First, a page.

When you are in the field, you will visually arrange the elements of the scene to try to achieve photographic balance. You will use the grid of your viewfinder or your screen. But often, and especially in nature photography, it is not possible to control the elements.

This is where the development of your photos comes in. With a computer and retouching and correction software, you will crop or modify the saturation of certain colors, change the value of certain tones. You will improve and reinforce the balance of your photos.

This is an essential step in the creation of a photo.

To conclude this paragraph concerning the balance which is the second element of art to use in your photos, I will recommend you not to take everything at face value as always.

The balance can be symmetrical (formal) or asymmetrical (informal). A balanced photo gives stability. An unbalanced photo creates tension.

This principle of balance is a great way to make your photos interesting. But first you have to think about the meaning you want to convey. Then you think about balance. It is a tool and a means, not an end in itself.

Principle #3: Proportion

A definition of proportion is:

[An] Aesthetically satisfying relationship between two elements of a whole: balance of surfaces, masses, dimensions.

In art, proportion refers to the relationship of certain elements to each other and to the whole.

In photography, the principle of proportion consists in highlighting the subject of a photo by considering its size and its relationship with the rest of the image.

For example, proportion is used to show the size of a main element. For example, if you are photographing a small bird, you can place it next to a large animal to show its actual size.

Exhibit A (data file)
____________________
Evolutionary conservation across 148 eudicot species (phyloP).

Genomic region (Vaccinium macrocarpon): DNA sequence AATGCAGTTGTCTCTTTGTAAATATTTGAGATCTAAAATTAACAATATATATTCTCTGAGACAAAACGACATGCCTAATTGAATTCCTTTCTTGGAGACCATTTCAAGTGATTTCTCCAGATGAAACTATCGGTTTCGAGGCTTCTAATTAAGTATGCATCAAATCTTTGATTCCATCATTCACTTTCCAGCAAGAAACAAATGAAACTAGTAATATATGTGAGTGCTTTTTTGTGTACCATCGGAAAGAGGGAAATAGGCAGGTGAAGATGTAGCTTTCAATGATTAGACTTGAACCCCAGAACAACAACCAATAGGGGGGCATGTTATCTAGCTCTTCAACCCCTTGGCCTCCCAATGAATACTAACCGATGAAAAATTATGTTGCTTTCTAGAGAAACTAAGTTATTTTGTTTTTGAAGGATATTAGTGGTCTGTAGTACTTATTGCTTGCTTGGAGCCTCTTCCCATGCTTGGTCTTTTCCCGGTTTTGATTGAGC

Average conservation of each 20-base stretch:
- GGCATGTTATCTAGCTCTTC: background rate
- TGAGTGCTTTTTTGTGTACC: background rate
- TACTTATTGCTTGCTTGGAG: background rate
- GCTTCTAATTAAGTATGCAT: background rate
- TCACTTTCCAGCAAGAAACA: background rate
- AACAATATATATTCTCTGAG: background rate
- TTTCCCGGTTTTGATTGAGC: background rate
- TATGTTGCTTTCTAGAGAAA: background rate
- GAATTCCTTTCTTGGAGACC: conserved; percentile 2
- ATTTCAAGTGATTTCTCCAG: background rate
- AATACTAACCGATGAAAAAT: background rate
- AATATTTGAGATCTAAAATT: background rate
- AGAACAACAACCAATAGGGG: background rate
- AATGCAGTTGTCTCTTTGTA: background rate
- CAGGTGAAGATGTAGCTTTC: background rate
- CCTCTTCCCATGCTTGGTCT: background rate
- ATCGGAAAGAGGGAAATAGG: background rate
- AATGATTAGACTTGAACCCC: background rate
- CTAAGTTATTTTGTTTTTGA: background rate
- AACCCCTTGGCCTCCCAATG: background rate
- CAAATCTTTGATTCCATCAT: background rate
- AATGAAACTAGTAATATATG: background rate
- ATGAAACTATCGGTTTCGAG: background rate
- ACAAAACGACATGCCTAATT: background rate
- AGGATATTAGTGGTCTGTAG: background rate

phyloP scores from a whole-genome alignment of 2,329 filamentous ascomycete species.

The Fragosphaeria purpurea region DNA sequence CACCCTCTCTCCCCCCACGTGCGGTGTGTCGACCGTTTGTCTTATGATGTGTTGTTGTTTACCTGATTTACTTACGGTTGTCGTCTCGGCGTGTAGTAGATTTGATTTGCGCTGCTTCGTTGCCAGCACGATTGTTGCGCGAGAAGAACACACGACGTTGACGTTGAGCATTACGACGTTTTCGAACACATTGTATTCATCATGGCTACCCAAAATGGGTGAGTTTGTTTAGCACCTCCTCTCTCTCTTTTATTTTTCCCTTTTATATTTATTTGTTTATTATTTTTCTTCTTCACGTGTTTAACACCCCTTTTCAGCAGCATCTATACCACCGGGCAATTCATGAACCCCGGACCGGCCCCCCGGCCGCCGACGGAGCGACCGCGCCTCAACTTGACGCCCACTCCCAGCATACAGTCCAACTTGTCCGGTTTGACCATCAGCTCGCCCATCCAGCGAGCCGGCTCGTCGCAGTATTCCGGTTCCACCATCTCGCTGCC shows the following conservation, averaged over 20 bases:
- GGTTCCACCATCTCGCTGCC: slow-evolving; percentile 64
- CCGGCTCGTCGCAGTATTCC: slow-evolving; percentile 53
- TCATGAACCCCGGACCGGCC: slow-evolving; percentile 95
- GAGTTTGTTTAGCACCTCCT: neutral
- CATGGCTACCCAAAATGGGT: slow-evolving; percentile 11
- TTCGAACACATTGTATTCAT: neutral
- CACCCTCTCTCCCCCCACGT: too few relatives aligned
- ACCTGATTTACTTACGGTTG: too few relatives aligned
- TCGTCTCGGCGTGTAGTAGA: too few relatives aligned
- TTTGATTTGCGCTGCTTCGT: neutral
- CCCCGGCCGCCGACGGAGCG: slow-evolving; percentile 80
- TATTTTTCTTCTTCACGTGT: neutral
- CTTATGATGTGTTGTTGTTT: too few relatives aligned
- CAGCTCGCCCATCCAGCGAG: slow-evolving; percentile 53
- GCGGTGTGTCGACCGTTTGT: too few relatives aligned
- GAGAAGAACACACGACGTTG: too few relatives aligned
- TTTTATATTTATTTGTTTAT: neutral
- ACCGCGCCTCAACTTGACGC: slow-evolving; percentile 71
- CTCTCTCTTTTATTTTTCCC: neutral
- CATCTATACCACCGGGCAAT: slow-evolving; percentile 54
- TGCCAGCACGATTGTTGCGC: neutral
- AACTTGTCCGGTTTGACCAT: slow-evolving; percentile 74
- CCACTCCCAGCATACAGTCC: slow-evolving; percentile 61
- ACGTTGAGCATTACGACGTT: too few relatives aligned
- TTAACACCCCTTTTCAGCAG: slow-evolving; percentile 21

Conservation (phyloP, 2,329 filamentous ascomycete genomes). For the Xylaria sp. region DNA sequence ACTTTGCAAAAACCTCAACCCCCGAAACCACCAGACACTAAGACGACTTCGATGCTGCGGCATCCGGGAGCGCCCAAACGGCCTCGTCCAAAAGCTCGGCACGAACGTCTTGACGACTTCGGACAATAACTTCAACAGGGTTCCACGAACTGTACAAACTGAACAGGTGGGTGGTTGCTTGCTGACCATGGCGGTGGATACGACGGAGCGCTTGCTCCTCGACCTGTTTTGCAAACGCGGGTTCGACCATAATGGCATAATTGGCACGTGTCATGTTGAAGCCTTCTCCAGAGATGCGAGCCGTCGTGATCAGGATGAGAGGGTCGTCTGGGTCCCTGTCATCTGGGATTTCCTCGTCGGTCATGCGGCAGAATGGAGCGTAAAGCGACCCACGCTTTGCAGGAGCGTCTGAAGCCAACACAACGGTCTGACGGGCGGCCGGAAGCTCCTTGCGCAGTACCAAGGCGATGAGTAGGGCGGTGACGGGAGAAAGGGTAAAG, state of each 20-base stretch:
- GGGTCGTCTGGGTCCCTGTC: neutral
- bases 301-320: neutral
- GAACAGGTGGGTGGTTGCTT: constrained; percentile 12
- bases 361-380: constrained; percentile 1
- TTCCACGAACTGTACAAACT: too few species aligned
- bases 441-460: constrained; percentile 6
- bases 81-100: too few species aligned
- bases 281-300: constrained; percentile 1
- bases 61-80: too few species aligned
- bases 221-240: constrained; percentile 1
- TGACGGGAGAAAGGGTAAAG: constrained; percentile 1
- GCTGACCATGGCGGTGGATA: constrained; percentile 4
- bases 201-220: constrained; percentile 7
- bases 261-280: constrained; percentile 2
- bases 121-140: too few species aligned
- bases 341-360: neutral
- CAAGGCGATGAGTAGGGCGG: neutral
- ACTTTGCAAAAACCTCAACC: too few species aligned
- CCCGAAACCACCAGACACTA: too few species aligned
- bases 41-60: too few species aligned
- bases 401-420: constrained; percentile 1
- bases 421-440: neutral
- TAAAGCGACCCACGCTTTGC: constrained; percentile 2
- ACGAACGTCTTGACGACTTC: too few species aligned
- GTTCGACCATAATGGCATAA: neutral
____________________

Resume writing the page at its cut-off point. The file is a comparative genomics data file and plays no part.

The main subject does not always have to take up all the space in a photo. Proportion also helps to give an idea of distances. For example, everyone knows that a mountain is a natural formation that is very large. By creating a photo with a foreground and a mountain in the background, you give the impression that it is small. The viewer will interpret this fact as a great distance.

The principle of proportion in photography allows us to give a scale of values for both sizes and distances.

Proportion in photography establishes a relationship between the size of a photographic element when compared to another.

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If the proportions are incorrect, the resulting image will not be realistic or abstract.

The Perfect Proportion

A photograph is often a rectangle.

I am using the case of most cameras that have a rectangular sensor. If you want to place your main subject in this rectangle to have a perfect proportion, you must place it on a strong point.

You have several techniques at your disposal: the rule of thirds, the golden spiral, etc.

But there is a so-called perfect proportion: the golden ratio.

By placing the most important point of your photo on this point, you will get the perfect proportion. That is, the ratio between the frame of the photo and the most important point in the image is perfect.

The golden ratio is also called the number of beauty. In the development tools, you have at your disposal different ways to crop. Take advantage of this to get images with perfect proportions.

Black and white photo of a red deer stag during the rut.
This photo of a deer during the slab is framed according to the principle of the golden ratio.

Principle #4: Accentuation